Brazilian artist Hélio Oiticica (1937 – 1980) is considered by many as one of the most revolutionary artists of his time. He is internationally recognized for his experimental and innovative abstract concepts of colors and shapes. Oiticica is also credited with the rise of the Tropicália movement of the 1960’s, which featured the colors, sounds and culture of Brazil in a multitude of art forms. The Berardo Collection Museum in Lisbon, pays tribute to Oiticica with a retrospective of his work. The exhibition Hélio Oiticica – Museu É o Mundo (Museum is the World), featuring 117 works, runs through 6 January 2013.
Early in his career, Oiticica was influenced by artists such as Piet Mondrian, Paul Klee and Kazimir Malevich. He created works of geometric shapes of secondary colors in mosaic-like paintings. His palette evolved into more subtle oranges, yellows, browns and reds, which he maintained for much of the rest of his life.
In the late 1950’s Oiticica began experimenting with painting outside of the frame and working in “immersive” pieces (in which the onlooker interacts or participates with the work). Paintings and hanging wooden sculptures became part of his effort. Eventually, the hanging sculptures grew quite large in scale.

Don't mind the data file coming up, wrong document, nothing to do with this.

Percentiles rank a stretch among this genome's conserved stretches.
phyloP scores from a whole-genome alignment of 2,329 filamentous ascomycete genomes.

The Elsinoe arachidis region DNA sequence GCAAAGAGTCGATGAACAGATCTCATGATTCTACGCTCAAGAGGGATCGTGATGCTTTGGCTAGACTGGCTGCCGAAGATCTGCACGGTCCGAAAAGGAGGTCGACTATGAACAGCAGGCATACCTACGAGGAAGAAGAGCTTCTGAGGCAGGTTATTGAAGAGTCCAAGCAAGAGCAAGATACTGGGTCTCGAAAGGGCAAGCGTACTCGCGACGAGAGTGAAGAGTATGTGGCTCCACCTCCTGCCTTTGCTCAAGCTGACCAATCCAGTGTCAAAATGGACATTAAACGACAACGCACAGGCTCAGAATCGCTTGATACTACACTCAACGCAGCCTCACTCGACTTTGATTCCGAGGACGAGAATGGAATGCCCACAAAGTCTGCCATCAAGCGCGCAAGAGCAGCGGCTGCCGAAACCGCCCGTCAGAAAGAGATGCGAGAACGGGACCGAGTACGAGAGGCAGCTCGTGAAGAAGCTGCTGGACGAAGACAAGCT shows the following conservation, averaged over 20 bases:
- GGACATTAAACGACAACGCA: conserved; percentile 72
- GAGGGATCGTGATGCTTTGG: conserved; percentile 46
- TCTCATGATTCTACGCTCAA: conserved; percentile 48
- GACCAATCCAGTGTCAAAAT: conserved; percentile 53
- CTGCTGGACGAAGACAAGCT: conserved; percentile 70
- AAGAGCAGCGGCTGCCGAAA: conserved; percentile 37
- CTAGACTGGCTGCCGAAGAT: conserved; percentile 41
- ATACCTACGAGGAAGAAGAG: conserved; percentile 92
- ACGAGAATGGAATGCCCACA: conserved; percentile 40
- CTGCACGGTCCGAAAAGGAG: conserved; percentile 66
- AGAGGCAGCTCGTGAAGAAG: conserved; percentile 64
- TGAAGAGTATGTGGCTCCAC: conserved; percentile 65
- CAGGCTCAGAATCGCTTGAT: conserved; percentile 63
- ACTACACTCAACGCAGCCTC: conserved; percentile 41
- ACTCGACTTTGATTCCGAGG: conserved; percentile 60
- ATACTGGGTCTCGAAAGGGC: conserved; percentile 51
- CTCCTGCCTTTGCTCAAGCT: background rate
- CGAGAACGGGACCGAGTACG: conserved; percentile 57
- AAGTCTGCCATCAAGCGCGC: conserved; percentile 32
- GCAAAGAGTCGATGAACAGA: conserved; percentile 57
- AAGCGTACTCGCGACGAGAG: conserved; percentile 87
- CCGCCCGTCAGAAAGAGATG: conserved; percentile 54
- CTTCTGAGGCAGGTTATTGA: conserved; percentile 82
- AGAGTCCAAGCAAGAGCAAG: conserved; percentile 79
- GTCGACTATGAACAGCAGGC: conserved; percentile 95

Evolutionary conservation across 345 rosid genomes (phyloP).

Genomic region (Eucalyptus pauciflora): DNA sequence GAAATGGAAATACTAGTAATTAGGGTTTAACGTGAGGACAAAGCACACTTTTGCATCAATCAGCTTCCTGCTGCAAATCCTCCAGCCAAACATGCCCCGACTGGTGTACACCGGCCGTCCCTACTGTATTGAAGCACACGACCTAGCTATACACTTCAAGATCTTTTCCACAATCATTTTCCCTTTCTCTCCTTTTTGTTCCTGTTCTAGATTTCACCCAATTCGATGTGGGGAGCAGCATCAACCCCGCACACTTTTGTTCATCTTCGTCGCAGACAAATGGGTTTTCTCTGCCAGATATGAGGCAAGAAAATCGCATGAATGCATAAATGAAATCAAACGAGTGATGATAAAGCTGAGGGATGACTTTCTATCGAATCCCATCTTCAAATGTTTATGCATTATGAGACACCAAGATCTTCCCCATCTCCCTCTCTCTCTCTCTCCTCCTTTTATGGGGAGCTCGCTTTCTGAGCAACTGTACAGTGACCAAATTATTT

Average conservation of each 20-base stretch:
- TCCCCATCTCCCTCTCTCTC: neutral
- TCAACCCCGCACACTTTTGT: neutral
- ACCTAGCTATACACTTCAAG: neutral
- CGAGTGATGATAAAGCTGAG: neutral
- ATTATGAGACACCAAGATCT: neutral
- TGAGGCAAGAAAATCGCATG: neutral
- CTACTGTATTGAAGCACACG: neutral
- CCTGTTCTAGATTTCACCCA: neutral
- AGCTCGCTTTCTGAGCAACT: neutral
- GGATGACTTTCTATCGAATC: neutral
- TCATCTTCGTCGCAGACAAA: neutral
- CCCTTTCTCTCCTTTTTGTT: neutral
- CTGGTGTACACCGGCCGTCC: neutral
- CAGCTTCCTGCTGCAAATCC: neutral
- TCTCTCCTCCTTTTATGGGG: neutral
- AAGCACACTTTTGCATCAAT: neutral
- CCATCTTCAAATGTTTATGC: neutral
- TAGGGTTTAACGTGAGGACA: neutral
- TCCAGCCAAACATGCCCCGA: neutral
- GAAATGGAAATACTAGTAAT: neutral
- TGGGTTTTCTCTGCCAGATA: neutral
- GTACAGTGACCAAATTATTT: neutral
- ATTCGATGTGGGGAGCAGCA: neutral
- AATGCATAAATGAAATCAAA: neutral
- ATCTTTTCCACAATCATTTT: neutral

Into the 1960s, Oiticica produced a series of small triangle shaped interactive sculptures called Bólides (fireballs) which had panels and doors which viewers could move and explore. These works led to interactive installations called Penetráveis (penetrables) which viewers could step into. The most influential of these was Tropicália (1967) which gave its name to the Tropicalismo movement.
For more information, visit the Berardo Collection Museum website.
Museu Colecção Berardo
Praça do Império
Phone: +351 213 612 878
Sunday to Friday: 10:00 to 19:00
Saturday: 10:00 to 22:00
Entrance is free